caudad


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caudad

 [kaw´dad]
directed toward the tail or distal end; opposite of cephalad.
Miller-Keane Encyclopedia and Dictionary of Medicine, Nursing, and Allied Health, Seventh Edition. © 2003 by Saunders, an imprint of Elsevier, Inc. All rights reserved.

cau·dad

(kaw'dad),
1. In a direction toward the tail.
See also: inferior.
2. Situated nearer the tail in relation to a specific reference point; opposite of craniad.
See also: inferior.
Farlex Partner Medical Dictionary © Farlex 2012

caudad

(kô′dăd′)
adv.
Toward the tail or posterior end of the body; caudally.
The American Heritage® Medical Dictionary Copyright © 2007, 2004 by Houghton Mifflin Company. Published by Houghton Mifflin Company. All rights reserved.

cau·dad

(kaw'dad)
1. In a direction toward the tail.
2. Situated nearer the tail in relation to a specific reference point; opposite of craniad.
See also: inferior
Medical Dictionary for the Health Professions and Nursing © Farlex 2012

cau·dad

(kaw'dad)
In a direction toward the tail.
Medical Dictionary for the Dental Professions © Farlex 2012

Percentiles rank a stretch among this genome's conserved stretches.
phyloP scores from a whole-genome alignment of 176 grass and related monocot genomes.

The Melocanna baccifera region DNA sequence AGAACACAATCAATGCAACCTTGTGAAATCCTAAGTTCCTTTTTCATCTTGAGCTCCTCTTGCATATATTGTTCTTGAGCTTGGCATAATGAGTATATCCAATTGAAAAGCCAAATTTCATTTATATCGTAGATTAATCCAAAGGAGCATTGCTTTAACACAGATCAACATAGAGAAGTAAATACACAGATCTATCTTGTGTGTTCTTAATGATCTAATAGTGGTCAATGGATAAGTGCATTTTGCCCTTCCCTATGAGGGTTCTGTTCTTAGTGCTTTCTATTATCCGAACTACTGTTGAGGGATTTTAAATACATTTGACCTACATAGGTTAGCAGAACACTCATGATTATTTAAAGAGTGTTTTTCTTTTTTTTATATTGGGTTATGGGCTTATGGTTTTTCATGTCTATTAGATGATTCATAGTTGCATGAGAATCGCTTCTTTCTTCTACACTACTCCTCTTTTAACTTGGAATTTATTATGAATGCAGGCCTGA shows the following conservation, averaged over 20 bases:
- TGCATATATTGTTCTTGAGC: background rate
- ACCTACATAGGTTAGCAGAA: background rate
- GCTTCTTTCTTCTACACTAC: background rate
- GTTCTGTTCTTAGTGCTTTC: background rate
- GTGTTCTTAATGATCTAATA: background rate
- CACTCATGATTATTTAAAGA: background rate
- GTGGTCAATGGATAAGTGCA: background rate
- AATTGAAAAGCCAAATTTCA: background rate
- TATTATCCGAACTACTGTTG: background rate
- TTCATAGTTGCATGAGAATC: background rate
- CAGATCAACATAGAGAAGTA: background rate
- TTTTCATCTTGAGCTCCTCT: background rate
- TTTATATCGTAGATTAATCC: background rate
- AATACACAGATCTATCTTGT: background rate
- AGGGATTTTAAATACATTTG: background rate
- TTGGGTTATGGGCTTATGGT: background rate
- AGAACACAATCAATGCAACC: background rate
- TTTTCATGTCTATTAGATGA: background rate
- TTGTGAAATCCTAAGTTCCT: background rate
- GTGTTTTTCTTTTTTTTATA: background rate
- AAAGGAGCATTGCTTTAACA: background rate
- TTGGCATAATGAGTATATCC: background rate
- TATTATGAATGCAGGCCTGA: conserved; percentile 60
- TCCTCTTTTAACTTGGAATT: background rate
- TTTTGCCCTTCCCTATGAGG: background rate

References in periodicals archive ?
The cephalad and caudad tilting of the transducer should be applied to obtain the best view of the ligamentum flavum and dura mater complex.
Caption: Figure 2: Attempted left internal iliac artery selective arteriogram with a 5 F SOS catheter shows the catheter tip in the left ureter and brisk flow of contrast into the left ureter (solid blue arrow) flowing caudad into the urinary bladder (solid red arrow).
This technique involves bridging the pars defect with a rod anchored by a cephalad pedicle screw and caudad laminar hook combined with bone grafting.
Images of the right common carotid artery were centered 10 to 15 mm below (caudad to) the right common carotid artery bulb.
2D); ventro-cephalic angle broadly rounded, its ventral margin gradually ascendant caudad to the more rounded ventro-caudal angle (Fig.
The abnormal bone curved caudad towards the right side of the distal sacral vertebra but was not directly attached to the sacrum.
The occipital artery was identified at a level 1.5 cm caudad to the external occipital protuberance.
Pronotum with posterolateral corners broadly rounded or truncated, not pointed or produced caudad (Fig.
Creation of the bladder flap is then completed in the caudad direction approximately 1-2 cm over the ring/cup (see photo 2).
(4) This manifests in several ways: (i) an increase in cephalad and caudad peak velocities; (ii) spatial inhomogeneity in velocities; (iii) simultaneous bidirectional flow; and (iv) substantial net craniad or caudad flows within particular voxels and sub regions during the cardiac cycle (Figs 4a - d and 5a - f).